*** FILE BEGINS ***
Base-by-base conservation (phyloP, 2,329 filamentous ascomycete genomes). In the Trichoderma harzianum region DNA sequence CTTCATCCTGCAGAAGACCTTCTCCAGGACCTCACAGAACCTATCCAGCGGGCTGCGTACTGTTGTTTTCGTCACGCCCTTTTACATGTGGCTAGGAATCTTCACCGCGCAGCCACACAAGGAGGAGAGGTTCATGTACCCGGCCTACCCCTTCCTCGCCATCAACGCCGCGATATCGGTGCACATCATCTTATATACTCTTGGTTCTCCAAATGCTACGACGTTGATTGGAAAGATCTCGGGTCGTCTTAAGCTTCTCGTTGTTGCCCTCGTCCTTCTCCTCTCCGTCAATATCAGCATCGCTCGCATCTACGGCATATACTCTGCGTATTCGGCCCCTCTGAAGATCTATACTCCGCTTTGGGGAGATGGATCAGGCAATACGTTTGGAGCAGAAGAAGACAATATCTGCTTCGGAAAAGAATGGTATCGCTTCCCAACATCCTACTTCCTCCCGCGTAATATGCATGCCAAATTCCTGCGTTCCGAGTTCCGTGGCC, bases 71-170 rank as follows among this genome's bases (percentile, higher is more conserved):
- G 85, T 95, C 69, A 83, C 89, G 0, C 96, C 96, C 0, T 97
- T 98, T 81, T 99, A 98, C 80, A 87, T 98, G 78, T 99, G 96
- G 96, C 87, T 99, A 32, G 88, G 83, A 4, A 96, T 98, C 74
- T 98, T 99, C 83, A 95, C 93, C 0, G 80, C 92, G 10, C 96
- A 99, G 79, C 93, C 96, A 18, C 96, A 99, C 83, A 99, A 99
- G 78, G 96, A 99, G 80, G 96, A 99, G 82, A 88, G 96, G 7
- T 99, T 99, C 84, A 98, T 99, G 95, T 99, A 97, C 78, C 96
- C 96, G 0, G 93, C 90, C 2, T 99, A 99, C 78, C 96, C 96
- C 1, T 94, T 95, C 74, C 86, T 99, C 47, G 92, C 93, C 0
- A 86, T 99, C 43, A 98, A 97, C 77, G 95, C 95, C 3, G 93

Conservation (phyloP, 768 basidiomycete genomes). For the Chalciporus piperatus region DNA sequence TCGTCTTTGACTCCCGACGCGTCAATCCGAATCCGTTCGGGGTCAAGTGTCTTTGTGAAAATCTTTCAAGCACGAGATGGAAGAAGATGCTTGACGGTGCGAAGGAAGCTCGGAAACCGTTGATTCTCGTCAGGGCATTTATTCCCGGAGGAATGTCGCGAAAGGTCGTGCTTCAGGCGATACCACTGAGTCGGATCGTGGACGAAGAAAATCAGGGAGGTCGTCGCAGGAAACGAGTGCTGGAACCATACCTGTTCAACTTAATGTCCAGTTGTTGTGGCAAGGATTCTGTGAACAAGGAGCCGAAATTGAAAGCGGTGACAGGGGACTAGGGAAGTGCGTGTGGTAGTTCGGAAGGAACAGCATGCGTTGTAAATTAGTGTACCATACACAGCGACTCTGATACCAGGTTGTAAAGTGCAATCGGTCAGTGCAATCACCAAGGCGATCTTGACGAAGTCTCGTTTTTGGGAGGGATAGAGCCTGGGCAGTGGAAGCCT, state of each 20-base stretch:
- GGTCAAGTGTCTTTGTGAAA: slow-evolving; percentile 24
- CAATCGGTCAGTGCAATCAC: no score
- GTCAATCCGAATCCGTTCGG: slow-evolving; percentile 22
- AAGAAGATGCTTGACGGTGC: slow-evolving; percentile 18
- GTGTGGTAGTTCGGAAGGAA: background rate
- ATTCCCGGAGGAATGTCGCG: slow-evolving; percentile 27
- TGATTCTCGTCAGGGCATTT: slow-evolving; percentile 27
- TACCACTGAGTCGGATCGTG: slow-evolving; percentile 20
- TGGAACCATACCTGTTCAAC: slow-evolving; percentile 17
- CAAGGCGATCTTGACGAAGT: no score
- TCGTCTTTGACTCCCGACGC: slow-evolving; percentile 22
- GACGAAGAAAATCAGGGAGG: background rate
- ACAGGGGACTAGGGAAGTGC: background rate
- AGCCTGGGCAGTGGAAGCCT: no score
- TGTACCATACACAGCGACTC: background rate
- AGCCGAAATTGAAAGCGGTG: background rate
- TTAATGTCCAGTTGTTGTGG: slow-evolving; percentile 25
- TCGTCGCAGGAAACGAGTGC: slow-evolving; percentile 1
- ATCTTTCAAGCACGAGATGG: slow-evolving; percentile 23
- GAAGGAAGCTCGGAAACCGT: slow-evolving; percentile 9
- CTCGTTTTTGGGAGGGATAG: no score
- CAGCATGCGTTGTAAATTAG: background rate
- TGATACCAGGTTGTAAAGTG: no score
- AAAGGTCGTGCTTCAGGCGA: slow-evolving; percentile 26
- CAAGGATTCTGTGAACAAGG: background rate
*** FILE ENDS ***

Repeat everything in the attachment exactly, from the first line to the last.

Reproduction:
Base-by-base conservation (phyloP, 2,329 filamentous ascomycete genomes). In the Trichoderma harzianum region DNA sequence CTTCATCCTGCAGAAGACCTTCTCCAGGACCTCACAGAACCTATCCAGCGGGCTGCGTACTGTTGTTTTCGTCACGCCCTTTTACATGTGGCTAGGAATCTTCACCGCGCAGCCACACAAGGAGGAGAGGTTCATGTACCCGGCCTACCCCTTCCTCGCCATCAACGCCGCGATATCGGTGCACATCATCTTATATACTCTTGGTTCTCCAAATGCTACGACGTTGATTGGAAAGATCTCGGGTCGTCTTAAGCTTCTCGTTGTTGCCCTCGTCCTTCTCCTCTCCGTCAATATCAGCATCGCTCGCATCTACGGCATATACTCTGCGTATTCGGCCCCTCTGAAGATCTATACTCCGCTTTGGGGAGATGGATCAGGCAATACGTTTGGAGCAGAAGAAGACAATATCTGCTTCGGAAAAGAATGGTATCGCTTCCCAACATCCTACTTCCTCCCGCGTAATATGCATGCCAAATTCCTGCGTTCCGAGTTCCGTGGCC, bases 71-170 rank as follows among this genome's bases (percentile, higher is more conserved):
- G 85, T 95, C 69, A 83, C 89, G 0, C 96, C 96, C 0, T 97
- T 98, T 81, T 99, A 98, C 80, A 87, T 98, G 78, T 99, G 96
- G 96, C 87, T 99, A 32, G 88, G 83, A 4, A 96, T 98, C 74
- T 98, T 99, C 83, A 95, C 93, C 0, G 80, C 92, G 10, C 96
- A 99, G 79, C 93, C 96, A 18, C 96, A 99, C 83, A 99, A 99
- G 78, G 96, A 99, G 80, G 96, A 99, G 82, A 88, G 96, G 7
- T 99, T 99, C 84, A 98, T 99, G 95, T 99, A 97, C 78, C 96
- C 96, G 0, G 93, C 90, C 2, T 99, A 99, C 78, C 96, C 96
- C 1, T 94, T 95, C 74, C 86, T 99, C 47, G 92, C 93, C 0
- A 86, T 99, C 43, A 98, A 97, C 77, G 95, C 95, C 3, G 93

Conservation (phyloP, 768 basidiomycete genomes). For the Chalciporus piperatus region DNA sequence TCGTCTTTGACTCCCGACGCGTCAATCCGAATCCGTTCGGGGTCAAGTGTCTTTGTGAAAATCTTTCAAGCACGAGATGGAAGAAGATGCTTGACGGTGCGAAGGAAGCTCGGAAACCGTTGATTCTCGTCAGGGCATTTATTCCCGGAGGAATGTCGCGAAAGGTCGTGCTTCAGGCGATACCACTGAGTCGGATCGTGGACGAAGAAAATCAGGGAGGTCGTCGCAGGAAACGAGTGCTGGAACCATACCTGTTCAACTTAATGTCCAGTTGTTGTGGCAAGGATTCTGTGAACAAGGAGCCGAAATTGAAAGCGGTGACAGGGGACTAGGGAAGTGCGTGTGGTAGTTCGGAAGGAACAGCATGCGTTGTAAATTAGTGTACCATACACAGCGACTCTGATACCAGGTTGTAAAGTGCAATCGGTCAGTGCAATCACCAAGGCGATCTTGACGAAGTCTCGTTTTTGGGAGGGATAGAGCCTGGGCAGTGGAAGCCT, state of each 20-base stretch:
- GGTCAAGTGTCTTTGTGAAA: slow-evolving; percentile 24
- CAATCGGTCAGTGCAATCAC: no score
- GTCAATCCGAATCCGTTCGG: slow-evolving; percentile 22
- AAGAAGATGCTTGACGGTGC: slow-evolving; percentile 18
- GTGTGGTAGTTCGGAAGGAA: background rate
- ATTCCCGGAGGAATGTCGCG: slow-evolving; percentile 27
- TGATTCTCGTCAGGGCATTT: slow-evolving; percentile 27
- TACCACTGAGTCGGATCGTG: slow-evolving; percentile 20
- TGGAACCATACCTGTTCAAC: slow-evolving; percentile 17
- CAAGGCGATCTTGACGAAGT: no score
- TCGTCTTTGACTCCCGACGC: slow-evolving; percentile 22
- GACGAAGAAAATCAGGGAGG: background rate
- ACAGGGGACTAGGGAAGTGC: background rate
- AGCCTGGGCAGTGGAAGCCT: no score
- TGTACCATACACAGCGACTC: background rate
- AGCCGAAATTGAAAGCGGTG: background rate
- TTAATGTCCAGTTGTTGTGG: slow-evolving; percentile 25
- TCGTCGCAGGAAACGAGTGC: slow-evolving; percentile 1
- ATCTTTCAAGCACGAGATGG: slow-evolving; percentile 23
- GAAGGAAGCTCGGAAACCGT: slow-evolving; percentile 9
- CTCGTTTTTGGGAGGGATAG: no score
- CAGCATGCGTTGTAAATTAG: background rate
- TGATACCAGGTTGTAAAGTG: no score
- AAAGGTCGTGCTTCAGGCGA: slow-evolving; percentile 26
- CAAGGATTCTGTGAACAAGG: background rate